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9 April 2014
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Savings fund a priority as nation ages

Darana Chudasri

The next government is being urged to accelerate the establishment of a National Savings Fund and impose mandatory provident funds to bolster savings for the ageing population.

“The country should think seriously about developing a savings and investment culture, and it needs to educate people to develop financial literacy at a faster and stronger pace,” said Veerathai Santiprabhob, adviser to the Thailand Development Research Institute. “Our households are shouldering higher debt and moving to the ageing society. So, people should have the ability to manage their money and prepare financially for their retirement.”

The National Savings Fund was initiated by the previous Democrat-led government with the aim of extending pension coverage to those who are not covered by any pension scheme.

However, the Yingluck Shinawatra government shelved the scheme, saying it overlaps with Section 40 of the Social Security Fund Act, which covers providing pensions to workers in the non-formal sector.

Under Section 40, self-employed workers have two choices in contributing to the Social Security Fund for pensions.

They can contribute 70 baht a month while the government offers 30 baht to the fund, or they can contribute 130 baht a month while the government chips in 50 baht per month.

The government previously estimated 35 million workers are not covered by the Government Pension Fund, the Social Security Fund and private provident funds, and most of them are self-employed such as street vendors or taxi drivers.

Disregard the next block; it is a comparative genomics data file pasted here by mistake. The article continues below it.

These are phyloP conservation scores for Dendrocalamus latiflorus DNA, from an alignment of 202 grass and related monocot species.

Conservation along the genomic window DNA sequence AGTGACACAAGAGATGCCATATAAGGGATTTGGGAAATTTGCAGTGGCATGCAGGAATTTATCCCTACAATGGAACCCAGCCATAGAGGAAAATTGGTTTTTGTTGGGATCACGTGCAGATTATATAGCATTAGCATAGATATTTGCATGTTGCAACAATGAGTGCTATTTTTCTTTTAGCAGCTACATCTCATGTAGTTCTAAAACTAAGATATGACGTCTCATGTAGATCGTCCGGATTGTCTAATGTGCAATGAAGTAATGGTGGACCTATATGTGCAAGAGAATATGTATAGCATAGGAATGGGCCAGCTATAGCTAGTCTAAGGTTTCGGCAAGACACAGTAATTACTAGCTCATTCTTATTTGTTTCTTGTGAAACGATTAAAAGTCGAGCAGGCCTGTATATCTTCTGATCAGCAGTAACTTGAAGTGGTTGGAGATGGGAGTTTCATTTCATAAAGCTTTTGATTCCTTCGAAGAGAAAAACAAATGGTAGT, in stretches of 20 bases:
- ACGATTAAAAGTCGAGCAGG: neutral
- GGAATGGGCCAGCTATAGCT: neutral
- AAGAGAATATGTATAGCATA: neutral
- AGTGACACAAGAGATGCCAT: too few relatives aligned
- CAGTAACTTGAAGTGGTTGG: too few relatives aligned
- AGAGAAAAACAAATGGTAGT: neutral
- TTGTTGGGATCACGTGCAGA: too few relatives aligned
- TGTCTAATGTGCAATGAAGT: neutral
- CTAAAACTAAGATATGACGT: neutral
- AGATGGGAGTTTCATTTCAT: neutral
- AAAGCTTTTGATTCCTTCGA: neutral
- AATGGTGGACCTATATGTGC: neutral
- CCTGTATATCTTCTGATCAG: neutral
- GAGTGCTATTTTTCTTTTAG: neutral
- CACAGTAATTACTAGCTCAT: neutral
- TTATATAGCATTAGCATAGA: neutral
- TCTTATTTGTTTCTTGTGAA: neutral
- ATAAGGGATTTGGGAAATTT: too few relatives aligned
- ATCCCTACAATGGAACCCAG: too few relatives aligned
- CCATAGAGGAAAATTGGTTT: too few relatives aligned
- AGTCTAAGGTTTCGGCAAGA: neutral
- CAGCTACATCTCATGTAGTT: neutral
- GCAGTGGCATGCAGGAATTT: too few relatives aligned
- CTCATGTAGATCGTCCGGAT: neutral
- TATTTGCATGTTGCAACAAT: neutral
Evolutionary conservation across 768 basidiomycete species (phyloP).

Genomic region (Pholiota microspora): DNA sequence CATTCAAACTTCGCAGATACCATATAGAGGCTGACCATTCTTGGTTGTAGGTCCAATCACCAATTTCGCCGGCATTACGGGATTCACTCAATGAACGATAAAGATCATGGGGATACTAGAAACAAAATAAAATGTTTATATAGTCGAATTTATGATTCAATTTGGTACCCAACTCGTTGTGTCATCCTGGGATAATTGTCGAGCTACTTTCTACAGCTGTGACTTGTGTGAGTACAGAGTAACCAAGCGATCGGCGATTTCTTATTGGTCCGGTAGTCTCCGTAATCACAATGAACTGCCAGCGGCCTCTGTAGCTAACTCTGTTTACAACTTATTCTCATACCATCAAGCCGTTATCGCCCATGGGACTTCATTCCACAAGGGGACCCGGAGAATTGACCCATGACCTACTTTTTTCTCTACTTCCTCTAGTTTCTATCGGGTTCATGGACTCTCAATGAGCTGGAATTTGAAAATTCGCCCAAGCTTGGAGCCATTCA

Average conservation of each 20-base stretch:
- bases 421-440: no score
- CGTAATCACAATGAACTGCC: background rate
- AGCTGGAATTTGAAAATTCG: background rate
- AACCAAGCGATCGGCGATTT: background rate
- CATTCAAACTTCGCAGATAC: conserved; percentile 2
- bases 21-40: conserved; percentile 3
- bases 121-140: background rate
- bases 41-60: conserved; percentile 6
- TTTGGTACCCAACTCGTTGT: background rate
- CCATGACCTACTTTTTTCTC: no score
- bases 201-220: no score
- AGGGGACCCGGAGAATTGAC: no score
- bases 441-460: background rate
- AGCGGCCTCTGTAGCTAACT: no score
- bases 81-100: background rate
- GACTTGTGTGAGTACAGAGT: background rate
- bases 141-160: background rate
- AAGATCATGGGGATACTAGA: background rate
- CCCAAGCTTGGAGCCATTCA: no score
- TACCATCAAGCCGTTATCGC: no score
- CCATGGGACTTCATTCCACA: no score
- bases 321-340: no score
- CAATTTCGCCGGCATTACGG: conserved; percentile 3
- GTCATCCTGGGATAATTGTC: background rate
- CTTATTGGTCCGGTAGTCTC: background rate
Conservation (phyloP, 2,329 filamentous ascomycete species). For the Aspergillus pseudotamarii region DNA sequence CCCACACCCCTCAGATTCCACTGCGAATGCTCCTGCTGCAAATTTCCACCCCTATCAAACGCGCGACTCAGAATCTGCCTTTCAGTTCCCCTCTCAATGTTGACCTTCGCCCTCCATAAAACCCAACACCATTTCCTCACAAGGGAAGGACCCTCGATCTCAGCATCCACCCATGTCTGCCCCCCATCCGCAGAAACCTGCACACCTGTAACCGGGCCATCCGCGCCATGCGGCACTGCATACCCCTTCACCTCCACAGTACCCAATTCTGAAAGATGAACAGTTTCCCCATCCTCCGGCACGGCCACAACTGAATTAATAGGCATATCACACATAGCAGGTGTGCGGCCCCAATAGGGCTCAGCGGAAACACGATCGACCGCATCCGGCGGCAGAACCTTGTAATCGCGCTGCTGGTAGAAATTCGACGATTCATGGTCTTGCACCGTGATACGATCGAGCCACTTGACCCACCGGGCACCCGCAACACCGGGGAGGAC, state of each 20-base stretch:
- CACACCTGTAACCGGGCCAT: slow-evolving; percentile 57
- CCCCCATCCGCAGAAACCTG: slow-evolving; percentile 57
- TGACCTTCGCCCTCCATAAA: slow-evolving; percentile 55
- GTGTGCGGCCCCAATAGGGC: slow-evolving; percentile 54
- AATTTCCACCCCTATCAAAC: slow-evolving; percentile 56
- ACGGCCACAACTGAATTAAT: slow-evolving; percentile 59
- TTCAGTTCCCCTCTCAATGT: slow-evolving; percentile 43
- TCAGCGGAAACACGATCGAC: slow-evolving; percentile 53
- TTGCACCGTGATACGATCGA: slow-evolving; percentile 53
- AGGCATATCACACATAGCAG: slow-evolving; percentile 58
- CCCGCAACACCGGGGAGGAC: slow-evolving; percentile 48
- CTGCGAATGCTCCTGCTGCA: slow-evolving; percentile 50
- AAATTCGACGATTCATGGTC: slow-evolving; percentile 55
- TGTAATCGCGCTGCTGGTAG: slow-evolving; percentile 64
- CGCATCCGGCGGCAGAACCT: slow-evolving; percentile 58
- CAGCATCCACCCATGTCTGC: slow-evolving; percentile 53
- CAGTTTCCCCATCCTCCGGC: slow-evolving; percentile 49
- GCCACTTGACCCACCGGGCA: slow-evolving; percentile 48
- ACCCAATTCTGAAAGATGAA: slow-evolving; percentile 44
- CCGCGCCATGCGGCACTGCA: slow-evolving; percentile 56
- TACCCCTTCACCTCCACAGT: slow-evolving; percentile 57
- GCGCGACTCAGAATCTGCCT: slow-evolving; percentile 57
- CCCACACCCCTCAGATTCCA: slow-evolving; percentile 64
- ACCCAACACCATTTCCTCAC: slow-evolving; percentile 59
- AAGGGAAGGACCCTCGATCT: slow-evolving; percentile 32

The National Savings Fund’s planned set-up has been put in the Capital Market Development Master Plan.

Mr Veerathai said the National Saving Fund is necessary and its size should be larger than its plan mapped out in the past, while mandatory provident funds should be enforced.

At present, only companies on the Thai stock market are obliged to make provident funds available to their employees.

Teera Phutrakul, chairman of the Thai Financial Planners Association, said the current retirement system and provident funds deny most people a pleasant life after retirement, because most savings are ploughed into low-risk, low-return debt instruments.

He suggested the government go cold turkey, in the manner of the Singaporean government, by requiring a contribution of 20% of its people’s monthly income to a central provident fund.

“I believe people have financial literacy,” Mr Teera said. “They read and learn that credit cards and personal loans charge them 20% and 28%, respectively, at most. But they still lack financial discipline and we need to cultivate their financial discipline.”


First published: Bangkok Post,  April 7, 2014